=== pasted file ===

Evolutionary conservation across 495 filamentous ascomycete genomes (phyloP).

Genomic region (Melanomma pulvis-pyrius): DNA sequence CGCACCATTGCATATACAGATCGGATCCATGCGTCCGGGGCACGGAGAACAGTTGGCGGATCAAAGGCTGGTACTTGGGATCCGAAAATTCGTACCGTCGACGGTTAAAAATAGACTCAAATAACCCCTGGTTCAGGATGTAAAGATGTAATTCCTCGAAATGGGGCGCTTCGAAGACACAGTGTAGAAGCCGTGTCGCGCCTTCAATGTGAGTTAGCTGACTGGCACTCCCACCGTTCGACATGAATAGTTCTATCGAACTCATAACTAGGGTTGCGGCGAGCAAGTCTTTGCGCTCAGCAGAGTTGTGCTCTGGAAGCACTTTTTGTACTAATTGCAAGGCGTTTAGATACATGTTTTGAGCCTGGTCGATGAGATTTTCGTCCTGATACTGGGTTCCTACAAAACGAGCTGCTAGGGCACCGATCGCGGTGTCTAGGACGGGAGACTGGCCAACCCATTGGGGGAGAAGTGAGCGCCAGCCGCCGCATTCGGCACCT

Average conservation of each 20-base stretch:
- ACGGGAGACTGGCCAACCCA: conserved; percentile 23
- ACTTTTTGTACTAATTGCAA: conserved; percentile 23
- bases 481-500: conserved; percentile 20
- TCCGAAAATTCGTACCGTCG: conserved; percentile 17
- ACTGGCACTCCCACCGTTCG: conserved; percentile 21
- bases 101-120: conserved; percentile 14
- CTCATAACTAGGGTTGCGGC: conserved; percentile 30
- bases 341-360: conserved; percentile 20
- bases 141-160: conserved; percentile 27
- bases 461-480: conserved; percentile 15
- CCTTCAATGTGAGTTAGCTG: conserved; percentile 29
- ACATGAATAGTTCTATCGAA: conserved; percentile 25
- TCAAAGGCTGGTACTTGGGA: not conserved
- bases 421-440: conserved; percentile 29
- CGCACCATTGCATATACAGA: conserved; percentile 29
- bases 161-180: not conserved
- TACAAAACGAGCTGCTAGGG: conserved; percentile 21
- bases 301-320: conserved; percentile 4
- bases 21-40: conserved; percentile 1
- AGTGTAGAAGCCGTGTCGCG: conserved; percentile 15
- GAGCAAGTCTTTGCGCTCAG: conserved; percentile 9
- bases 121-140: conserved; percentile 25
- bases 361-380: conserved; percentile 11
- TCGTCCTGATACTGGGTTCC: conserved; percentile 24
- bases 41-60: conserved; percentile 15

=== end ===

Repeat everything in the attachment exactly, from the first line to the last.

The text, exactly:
Evolutionary conservation across 495 filamentous ascomycete genomes (phyloP).

Genomic region (Melanomma pulvis-pyrius): DNA sequence CGCACCATTGCATATACAGATCGGATCCATGCGTCCGGGGCACGGAGAACAGTTGGCGGATCAAAGGCTGGTACTTGGGATCCGAAAATTCGTACCGTCGACGGTTAAAAATAGACTCAAATAACCCCTGGTTCAGGATGTAAAGATGTAATTCCTCGAAATGGGGCGCTTCGAAGACACAGTGTAGAAGCCGTGTCGCGCCTTCAATGTGAGTTAGCTGACTGGCACTCCCACCGTTCGACATGAATAGTTCTATCGAACTCATAACTAGGGTTGCGGCGAGCAAGTCTTTGCGCTCAGCAGAGTTGTGCTCTGGAAGCACTTTTTGTACTAATTGCAAGGCGTTTAGATACATGTTTTGAGCCTGGTCGATGAGATTTTCGTCCTGATACTGGGTTCCTACAAAACGAGCTGCTAGGGCACCGATCGCGGTGTCTAGGACGGGAGACTGGCCAACCCATTGGGGGAGAAGTGAGCGCCAGCCGCCGCATTCGGCACCT

Average conservation of each 20-base stretch:
- ACGGGAGACTGGCCAACCCA: conserved; percentile 23
- ACTTTTTGTACTAATTGCAA: conserved; percentile 23
- bases 481-500: conserved; percentile 20
- TCCGAAAATTCGTACCGTCG: conserved; percentile 17
- ACTGGCACTCCCACCGTTCG: conserved; percentile 21
- bases 101-120: conserved; percentile 14
- CTCATAACTAGGGTTGCGGC: conserved; percentile 30
- bases 341-360: conserved; percentile 20
- bases 141-160: conserved; percentile 27
- bases 461-480: conserved; percentile 15
- CCTTCAATGTGAGTTAGCTG: conserved; percentile 29
- ACATGAATAGTTCTATCGAA: conserved; percentile 25
- TCAAAGGCTGGTACTTGGGA: not conserved
- bases 421-440: conserved; percentile 29
- CGCACCATTGCATATACAGA: conserved; percentile 29
- bases 161-180: not conserved
- TACAAAACGAGCTGCTAGGG: conserved; percentile 21
- bases 301-320: conserved; percentile 4
- bases 21-40: conserved; percentile 1
- AGTGTAGAAGCCGTGTCGCG: conserved; percentile 15
- GAGCAAGTCTTTGCGCTCAG: conserved; percentile 9
- bases 121-140: conserved; percentile 25
- bases 361-380: conserved; percentile 11
- TCGTCCTGATACTGGGTTCC: conserved; percentile 24
- bases 41-60: conserved; percentile 15